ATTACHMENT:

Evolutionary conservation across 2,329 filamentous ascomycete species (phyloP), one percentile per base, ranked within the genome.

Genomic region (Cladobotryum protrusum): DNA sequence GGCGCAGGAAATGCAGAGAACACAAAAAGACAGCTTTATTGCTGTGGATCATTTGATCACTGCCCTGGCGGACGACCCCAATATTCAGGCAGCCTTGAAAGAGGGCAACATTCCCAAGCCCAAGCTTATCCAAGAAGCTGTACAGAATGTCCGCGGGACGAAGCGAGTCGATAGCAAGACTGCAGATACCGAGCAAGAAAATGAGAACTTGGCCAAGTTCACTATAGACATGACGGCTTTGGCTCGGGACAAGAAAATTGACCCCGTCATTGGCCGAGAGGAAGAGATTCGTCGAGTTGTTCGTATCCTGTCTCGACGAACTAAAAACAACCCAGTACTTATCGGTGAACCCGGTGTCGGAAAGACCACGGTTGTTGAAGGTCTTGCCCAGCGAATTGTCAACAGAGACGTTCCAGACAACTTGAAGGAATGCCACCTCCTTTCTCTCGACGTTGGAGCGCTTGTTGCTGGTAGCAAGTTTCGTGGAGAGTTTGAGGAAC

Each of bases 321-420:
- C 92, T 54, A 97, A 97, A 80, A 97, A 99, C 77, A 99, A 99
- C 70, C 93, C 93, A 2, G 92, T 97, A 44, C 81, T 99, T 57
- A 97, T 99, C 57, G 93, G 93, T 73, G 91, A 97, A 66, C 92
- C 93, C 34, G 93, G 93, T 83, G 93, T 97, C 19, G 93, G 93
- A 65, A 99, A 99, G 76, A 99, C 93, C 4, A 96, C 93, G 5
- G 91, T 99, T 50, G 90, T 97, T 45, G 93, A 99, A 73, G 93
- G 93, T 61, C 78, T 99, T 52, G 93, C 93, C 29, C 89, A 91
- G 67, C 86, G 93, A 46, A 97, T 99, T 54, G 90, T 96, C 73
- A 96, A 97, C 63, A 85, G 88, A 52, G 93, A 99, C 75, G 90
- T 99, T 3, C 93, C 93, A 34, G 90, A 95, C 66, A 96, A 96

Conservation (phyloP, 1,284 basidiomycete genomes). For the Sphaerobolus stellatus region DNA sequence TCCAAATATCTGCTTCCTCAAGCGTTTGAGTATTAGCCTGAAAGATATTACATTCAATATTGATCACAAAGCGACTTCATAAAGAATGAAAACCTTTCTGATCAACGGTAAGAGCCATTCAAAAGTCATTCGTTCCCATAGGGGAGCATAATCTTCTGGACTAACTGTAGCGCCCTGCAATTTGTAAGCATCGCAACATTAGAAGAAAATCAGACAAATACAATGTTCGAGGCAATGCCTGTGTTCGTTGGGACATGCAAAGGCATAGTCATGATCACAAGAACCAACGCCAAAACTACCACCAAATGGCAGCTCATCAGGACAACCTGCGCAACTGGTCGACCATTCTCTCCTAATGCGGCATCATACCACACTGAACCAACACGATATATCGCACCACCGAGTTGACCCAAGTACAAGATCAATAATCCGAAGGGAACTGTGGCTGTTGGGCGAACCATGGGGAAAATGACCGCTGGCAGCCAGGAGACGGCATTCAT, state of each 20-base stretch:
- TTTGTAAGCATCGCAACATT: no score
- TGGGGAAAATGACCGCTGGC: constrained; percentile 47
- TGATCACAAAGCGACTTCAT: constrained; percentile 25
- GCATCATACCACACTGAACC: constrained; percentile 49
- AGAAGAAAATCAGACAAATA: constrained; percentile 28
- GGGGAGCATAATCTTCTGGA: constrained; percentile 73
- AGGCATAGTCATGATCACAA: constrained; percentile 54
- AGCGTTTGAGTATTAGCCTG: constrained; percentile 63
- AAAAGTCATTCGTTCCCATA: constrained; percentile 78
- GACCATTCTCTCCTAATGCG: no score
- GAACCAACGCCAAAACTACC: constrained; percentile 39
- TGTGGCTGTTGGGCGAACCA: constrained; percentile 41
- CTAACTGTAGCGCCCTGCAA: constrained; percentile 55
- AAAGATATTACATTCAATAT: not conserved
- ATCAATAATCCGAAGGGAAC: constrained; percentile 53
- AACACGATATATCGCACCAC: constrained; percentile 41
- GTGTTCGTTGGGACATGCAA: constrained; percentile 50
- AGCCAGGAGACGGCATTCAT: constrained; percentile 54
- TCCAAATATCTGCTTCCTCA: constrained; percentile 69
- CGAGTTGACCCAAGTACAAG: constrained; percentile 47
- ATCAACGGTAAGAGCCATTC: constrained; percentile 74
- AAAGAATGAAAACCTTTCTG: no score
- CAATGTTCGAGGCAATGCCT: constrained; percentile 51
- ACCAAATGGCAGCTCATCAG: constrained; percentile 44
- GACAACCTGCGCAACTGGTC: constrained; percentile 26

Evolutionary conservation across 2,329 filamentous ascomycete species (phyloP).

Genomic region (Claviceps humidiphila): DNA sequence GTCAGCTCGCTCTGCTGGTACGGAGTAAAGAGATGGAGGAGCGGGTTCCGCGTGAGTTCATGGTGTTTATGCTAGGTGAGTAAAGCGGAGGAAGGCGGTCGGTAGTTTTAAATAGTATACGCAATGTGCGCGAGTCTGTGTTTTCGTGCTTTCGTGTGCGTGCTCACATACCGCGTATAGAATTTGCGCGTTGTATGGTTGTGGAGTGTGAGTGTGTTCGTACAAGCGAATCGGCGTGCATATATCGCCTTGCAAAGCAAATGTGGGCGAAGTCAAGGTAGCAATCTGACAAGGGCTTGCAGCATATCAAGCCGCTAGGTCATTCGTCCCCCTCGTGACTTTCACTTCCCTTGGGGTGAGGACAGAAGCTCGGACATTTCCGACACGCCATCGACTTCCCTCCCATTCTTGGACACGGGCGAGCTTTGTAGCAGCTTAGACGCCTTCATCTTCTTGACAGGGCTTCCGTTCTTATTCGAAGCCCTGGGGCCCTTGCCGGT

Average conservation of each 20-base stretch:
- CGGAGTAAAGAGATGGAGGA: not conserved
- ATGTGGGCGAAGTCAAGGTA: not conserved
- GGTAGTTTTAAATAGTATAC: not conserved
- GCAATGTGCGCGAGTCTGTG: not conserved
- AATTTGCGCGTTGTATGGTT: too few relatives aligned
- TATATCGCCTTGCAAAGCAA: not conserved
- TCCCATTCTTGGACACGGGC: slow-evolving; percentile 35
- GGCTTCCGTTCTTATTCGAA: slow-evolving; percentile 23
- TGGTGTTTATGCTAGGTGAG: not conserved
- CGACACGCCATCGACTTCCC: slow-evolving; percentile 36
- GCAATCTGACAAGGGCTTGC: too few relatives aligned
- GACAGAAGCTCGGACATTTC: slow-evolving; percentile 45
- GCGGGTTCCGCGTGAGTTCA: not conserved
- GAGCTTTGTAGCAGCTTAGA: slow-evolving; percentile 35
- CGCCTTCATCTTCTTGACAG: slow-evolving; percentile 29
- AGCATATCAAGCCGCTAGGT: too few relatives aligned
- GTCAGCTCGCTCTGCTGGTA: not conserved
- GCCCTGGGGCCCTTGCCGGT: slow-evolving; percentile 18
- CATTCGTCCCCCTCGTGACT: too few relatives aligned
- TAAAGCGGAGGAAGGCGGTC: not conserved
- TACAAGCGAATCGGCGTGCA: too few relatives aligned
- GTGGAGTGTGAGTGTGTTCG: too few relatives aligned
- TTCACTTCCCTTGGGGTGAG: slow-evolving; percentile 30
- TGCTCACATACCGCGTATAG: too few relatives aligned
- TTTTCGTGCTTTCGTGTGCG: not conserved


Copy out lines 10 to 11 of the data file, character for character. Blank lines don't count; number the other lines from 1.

- G 93, T 61, C 78, T 99, T 52, G 93, C 93, C 29, C 89, A 91
- G 67, C 86, G 93, A 46, A 97, T 99, T 54, G 90, T 96, C 73